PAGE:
E-mail at work: Know when it’s authorized
By , 129th Military Equal Opportunity Office
/ Published August 03, 2011
MOFFETT FEDERAL AIRFIELD, Calif. --
Ask yourself these questions:
- Do you send out funny forwards, that are sometimes inappropriate, to make your friends and co-workers laugh?
- Do you make plans for a picnic or football game for the upcoming weekend?
- Do you use e-mail to banter back and forth and say things that you normally wouldn't say if that person was right in front of your face?
Answering 'yes' to any of these questions constitutes a misuse of work e-mail. I'm sure all of us at some point in time have answered 'yes' to one of these questions.
Since we have become so dependent on e-mail and its misuse is a common mistake, this is your friendly reminder of authorized e-mail usage. Below are excerpts from applicable regulations for authorized e-mail usage.
The Tongue and Quill, Chapter 12
Air Force Instruction 33-119, Official Messaging, provides guidance on what constitutes official and authorized use of e-mail. Official use includes communications (including emergency communications) the Air Force determines necessary in the interest of the Federal Government. This category includes communications by deployed Air Force personnel, if approved by commanders in interest of morale and welfare.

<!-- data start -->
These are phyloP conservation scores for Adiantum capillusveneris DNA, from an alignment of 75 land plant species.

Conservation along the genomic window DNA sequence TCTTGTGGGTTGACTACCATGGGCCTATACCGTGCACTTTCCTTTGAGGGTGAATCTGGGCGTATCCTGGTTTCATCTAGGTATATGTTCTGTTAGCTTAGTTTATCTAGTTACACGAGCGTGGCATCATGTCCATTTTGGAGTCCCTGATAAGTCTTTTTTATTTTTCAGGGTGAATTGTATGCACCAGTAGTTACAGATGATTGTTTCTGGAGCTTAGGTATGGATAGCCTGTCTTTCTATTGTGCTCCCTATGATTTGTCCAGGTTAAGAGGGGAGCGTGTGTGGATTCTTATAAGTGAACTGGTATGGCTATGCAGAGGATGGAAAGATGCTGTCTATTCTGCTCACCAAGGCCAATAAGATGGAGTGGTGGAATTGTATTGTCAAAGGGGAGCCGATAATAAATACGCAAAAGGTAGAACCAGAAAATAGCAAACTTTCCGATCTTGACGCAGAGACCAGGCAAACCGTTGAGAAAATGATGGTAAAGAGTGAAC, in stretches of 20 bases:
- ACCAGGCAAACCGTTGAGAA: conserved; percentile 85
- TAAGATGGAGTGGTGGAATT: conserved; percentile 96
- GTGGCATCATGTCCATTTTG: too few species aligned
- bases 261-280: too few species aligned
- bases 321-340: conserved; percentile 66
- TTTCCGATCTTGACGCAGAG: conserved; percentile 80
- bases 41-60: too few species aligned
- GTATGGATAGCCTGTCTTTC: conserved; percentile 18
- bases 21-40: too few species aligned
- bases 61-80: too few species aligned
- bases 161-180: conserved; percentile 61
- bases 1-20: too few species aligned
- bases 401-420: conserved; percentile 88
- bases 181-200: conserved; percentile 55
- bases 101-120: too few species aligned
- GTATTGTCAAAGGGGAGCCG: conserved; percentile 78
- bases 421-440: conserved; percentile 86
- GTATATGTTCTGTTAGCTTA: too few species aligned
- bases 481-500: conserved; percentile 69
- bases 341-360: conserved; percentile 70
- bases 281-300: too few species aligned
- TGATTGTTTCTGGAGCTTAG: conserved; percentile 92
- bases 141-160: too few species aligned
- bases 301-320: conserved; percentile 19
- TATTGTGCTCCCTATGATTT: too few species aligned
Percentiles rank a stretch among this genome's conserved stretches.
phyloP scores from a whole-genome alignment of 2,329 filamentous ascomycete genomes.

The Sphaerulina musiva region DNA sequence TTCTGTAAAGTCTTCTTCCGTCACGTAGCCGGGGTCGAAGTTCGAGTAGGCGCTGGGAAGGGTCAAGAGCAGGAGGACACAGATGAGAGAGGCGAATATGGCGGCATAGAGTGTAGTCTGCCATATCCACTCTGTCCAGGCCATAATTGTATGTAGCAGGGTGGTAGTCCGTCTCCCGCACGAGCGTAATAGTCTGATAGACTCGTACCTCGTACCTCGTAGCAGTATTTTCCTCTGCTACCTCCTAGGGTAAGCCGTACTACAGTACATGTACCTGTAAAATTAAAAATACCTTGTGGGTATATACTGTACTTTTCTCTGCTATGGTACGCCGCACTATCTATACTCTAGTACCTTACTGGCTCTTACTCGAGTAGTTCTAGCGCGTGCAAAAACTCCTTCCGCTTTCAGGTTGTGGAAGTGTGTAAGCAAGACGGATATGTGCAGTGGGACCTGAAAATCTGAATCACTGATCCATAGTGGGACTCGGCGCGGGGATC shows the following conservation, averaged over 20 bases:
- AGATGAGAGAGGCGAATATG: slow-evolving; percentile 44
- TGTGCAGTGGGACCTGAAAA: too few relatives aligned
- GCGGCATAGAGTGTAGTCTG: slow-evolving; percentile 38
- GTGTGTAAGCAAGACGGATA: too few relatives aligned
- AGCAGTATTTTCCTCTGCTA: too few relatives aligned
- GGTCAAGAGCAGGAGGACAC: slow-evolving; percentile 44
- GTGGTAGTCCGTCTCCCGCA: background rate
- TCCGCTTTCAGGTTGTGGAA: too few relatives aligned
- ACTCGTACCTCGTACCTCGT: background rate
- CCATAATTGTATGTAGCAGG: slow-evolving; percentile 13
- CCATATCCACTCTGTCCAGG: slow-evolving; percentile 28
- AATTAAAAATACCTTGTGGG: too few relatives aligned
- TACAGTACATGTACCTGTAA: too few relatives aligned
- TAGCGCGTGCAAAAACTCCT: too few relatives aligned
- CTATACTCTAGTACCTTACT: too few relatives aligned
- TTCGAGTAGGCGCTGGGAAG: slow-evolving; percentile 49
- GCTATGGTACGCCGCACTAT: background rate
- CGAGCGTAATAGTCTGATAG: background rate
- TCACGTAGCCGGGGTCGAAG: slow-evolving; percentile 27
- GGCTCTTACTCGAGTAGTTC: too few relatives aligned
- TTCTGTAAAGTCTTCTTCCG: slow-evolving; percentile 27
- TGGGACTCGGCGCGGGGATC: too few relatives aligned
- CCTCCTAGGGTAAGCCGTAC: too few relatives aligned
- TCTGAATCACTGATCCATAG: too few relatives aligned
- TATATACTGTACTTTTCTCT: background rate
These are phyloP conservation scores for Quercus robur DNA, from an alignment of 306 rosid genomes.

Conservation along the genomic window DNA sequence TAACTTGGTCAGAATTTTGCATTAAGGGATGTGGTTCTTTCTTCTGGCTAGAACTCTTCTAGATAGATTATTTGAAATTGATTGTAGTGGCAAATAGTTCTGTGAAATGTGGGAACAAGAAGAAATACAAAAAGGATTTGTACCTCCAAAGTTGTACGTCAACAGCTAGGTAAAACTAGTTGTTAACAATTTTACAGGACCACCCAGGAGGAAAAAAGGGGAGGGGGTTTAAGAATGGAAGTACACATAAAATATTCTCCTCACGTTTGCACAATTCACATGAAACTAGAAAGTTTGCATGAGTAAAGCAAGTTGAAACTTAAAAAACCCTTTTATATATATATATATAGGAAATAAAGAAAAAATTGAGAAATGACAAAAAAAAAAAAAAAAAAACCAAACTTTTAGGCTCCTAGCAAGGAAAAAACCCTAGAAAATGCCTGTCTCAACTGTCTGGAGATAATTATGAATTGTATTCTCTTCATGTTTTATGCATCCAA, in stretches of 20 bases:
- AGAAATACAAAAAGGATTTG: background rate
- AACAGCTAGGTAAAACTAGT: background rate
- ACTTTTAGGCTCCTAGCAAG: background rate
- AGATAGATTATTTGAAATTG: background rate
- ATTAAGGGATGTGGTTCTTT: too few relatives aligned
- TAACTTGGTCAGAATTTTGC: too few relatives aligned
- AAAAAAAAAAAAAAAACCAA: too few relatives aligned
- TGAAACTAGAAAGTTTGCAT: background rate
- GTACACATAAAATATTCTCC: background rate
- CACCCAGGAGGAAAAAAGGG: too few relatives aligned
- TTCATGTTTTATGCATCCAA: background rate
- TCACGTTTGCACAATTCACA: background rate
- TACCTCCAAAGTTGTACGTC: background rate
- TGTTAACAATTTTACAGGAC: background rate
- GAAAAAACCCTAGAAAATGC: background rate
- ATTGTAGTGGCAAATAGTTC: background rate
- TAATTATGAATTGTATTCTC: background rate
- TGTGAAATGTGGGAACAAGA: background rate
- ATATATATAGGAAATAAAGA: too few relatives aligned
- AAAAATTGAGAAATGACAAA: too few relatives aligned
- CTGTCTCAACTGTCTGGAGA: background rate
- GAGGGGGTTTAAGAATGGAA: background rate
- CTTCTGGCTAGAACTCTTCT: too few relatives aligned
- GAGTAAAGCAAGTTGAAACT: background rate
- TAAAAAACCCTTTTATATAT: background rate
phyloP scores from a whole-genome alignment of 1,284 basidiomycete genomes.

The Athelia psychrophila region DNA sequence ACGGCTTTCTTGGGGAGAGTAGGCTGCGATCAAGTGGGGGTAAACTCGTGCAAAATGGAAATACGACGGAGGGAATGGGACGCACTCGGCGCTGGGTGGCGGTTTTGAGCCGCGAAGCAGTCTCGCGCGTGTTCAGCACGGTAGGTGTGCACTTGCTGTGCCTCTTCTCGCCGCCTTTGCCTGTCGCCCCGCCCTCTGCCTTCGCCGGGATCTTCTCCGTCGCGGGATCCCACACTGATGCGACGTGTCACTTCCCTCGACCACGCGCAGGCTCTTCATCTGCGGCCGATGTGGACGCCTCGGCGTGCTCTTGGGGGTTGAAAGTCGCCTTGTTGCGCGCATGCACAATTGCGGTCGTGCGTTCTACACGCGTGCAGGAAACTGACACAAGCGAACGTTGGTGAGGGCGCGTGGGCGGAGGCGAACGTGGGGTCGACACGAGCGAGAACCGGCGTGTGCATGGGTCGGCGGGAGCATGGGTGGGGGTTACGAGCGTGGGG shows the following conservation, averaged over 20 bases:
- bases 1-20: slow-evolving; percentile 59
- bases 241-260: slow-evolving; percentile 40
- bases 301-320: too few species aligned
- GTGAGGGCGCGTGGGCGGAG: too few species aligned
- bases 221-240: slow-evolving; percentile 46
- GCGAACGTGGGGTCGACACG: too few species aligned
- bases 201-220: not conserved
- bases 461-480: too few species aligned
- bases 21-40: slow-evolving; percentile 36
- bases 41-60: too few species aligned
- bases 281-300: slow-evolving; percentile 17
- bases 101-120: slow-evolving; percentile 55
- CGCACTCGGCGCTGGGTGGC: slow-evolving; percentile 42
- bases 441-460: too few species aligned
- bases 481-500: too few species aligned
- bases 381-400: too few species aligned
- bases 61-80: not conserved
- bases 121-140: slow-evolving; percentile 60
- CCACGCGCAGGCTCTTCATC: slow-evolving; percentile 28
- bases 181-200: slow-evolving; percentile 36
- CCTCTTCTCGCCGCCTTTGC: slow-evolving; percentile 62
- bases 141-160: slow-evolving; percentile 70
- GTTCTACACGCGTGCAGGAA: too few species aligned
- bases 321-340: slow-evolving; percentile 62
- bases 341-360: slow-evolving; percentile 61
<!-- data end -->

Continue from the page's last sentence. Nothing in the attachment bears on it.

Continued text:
AFI 33-119 specifically prohibits the following on government communication systems:
- Distributing copyrighted materials without consent from the copyright owner.
- Using e-mail for financial gain.
- Intentionally misrepresenting your identity or affiliation.
- Sending harassing, intimidating, abusive, or offensive material.
- Using someone else's UserID and password without proper authority.
- Causing congestion on the network by sending inappropriate e-mail messages (propagation of chain letters, etc.) or excessive data storage on the e-mail server.
Remember that the network, like the phone, is subject to monitoring. Your e-mail is saved on backup tapes and servers, and it can be used against you!
Though some communication guidelines are universal, e-mail is a truly unique medium. Remember the three e-mail advantages:
- It's fast.
- It can get to more people.
- It's paperless.
Remember the three e-mail disadvantages:
- It's fast ... a quickly written e-mail can fan as many fires as it extinguishes.
- It can get to more people ... too many copies can clog the network and can be forwarded into the wrong hands.
- It's paperless ... but it does leave an electronic trail and power fluctuations can make things disappear.
On another note, AFI 33-119, para. 3.9, "For military members, failure to observe the provisions in paragraphs 3.9.1., 3.9.2., and 3.9.3. constitutes a violation of Article 92, U.C.M.J. Civilian employees who fail to observe the provisions in paragraphs 3.9.1., 3.9.2., and 3.9.3., are subject to administrative disciplinary action without regard to otherwise applicable criminal or civil sanctions."
Please be mindful of what you are using your e-mail for.